In addition, WebcamMax allows you to share your computer screen with family or friends. You can also share any photo or a movie clip. Another excellent feature of WebcamMax is the ability to broadcast or display two sources at the same time. This feature is called Picture in Picture or PinP. Select any two sources whether a picture, a movie clip, screen, a webcam, and even a camcorder with a DV output attached to your computer.

List of Effects

  • Transform – distorting mirror, fire, mosaic, line, color, snow, water.
  • Mask – glasses, hats, hair, famous people.
  • Background – change your background to any place you like.
  • Frame – add a frame to your screen to make it cooler.
  • Emotion – use smileys you like to express your feeling better.
  • Text – type what you want to say on the video box directly.
  • Customize existing effects – tweak color, position, size and speed.
  • Create your own effects – just follow the guide. it’s easy and fun.
  • Online effects – download other effects via online.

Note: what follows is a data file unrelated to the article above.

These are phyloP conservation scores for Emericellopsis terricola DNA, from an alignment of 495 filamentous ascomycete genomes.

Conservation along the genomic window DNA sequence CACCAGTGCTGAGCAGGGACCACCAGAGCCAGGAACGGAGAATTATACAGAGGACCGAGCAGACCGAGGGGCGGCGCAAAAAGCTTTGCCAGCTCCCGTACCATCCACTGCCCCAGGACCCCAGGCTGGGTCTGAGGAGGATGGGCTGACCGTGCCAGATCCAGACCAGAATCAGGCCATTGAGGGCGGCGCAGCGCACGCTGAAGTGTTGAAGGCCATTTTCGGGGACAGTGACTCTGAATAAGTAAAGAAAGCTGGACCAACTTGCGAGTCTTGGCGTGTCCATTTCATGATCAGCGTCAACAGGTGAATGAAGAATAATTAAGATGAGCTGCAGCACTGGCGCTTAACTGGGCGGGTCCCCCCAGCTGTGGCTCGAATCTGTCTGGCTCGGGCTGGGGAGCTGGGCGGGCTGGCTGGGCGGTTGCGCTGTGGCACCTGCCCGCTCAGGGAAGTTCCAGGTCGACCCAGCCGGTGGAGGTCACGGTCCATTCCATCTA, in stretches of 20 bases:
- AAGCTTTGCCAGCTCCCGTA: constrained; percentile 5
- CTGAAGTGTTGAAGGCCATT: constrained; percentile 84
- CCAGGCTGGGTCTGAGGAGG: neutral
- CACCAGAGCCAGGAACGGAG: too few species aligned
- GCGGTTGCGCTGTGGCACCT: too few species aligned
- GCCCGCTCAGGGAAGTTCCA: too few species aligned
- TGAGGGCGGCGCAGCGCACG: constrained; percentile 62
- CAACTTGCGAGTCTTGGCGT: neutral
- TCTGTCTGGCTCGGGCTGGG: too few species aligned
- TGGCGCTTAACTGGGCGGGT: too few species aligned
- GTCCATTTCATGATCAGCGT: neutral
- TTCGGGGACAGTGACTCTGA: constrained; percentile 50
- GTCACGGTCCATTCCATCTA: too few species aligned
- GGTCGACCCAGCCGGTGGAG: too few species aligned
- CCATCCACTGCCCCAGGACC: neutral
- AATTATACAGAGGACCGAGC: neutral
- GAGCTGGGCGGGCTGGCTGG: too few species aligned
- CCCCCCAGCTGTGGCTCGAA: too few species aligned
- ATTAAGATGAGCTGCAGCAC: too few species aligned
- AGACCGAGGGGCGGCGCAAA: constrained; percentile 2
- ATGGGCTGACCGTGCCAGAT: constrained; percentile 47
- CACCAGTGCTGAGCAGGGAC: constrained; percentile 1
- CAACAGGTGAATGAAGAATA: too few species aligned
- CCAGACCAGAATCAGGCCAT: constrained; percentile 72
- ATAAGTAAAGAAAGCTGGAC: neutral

Record Videos

  • Save recorded videos in AVI or ASF formats.
  • Take snapshots of your webcam, your screen or movie playing.
  • Save pictures in JPG, BMP, GIF or PNG format.

Use the Virtual Webcam

  • Play a movie for your friends.
  • Trick your friends with a fake video.
  • Play photo slides.
  • Fast switch between virtual webcam and your actual webcam.

Activate Picture in Picture – PinP

  • Broadcast different sources at the same time
  • Select from many sources – webcam, picture, screen or other sources
  • Customize your PinP sources – change position and size

Enable Doodling

  • Create drawings or edit existing ones
  • Use a pencil, eraser or a color bucket
  • Save your work for later use


You can download the program from WebcamMax’s website. The software is free to use for trial period of 30 days. Buying a license will remove the watermark and the 30 day time limitation. It also offers free future updates. License cost vary. You can select 6 months for $19.95, 1 year for $29.95, 2 years at $39.95 or a lifetime (enjoy forever) license for $49.95.

Live Streaming

In addition, WebcamMax also works with live streaming. I’ve tested it at My setup uses a Canon ZR-950 camcorder connected via Firewire to my Lenovo S10 laptop. With the WebcamMax software, I can switch sources selecting either my Canon camcorder, the laptop’s built-in webcam, a video or a movie clip, a photo and even my laptop’s screen. Sharing any of two sources I’ve mentioned is possible using the Picture in Picture (PinP) feature.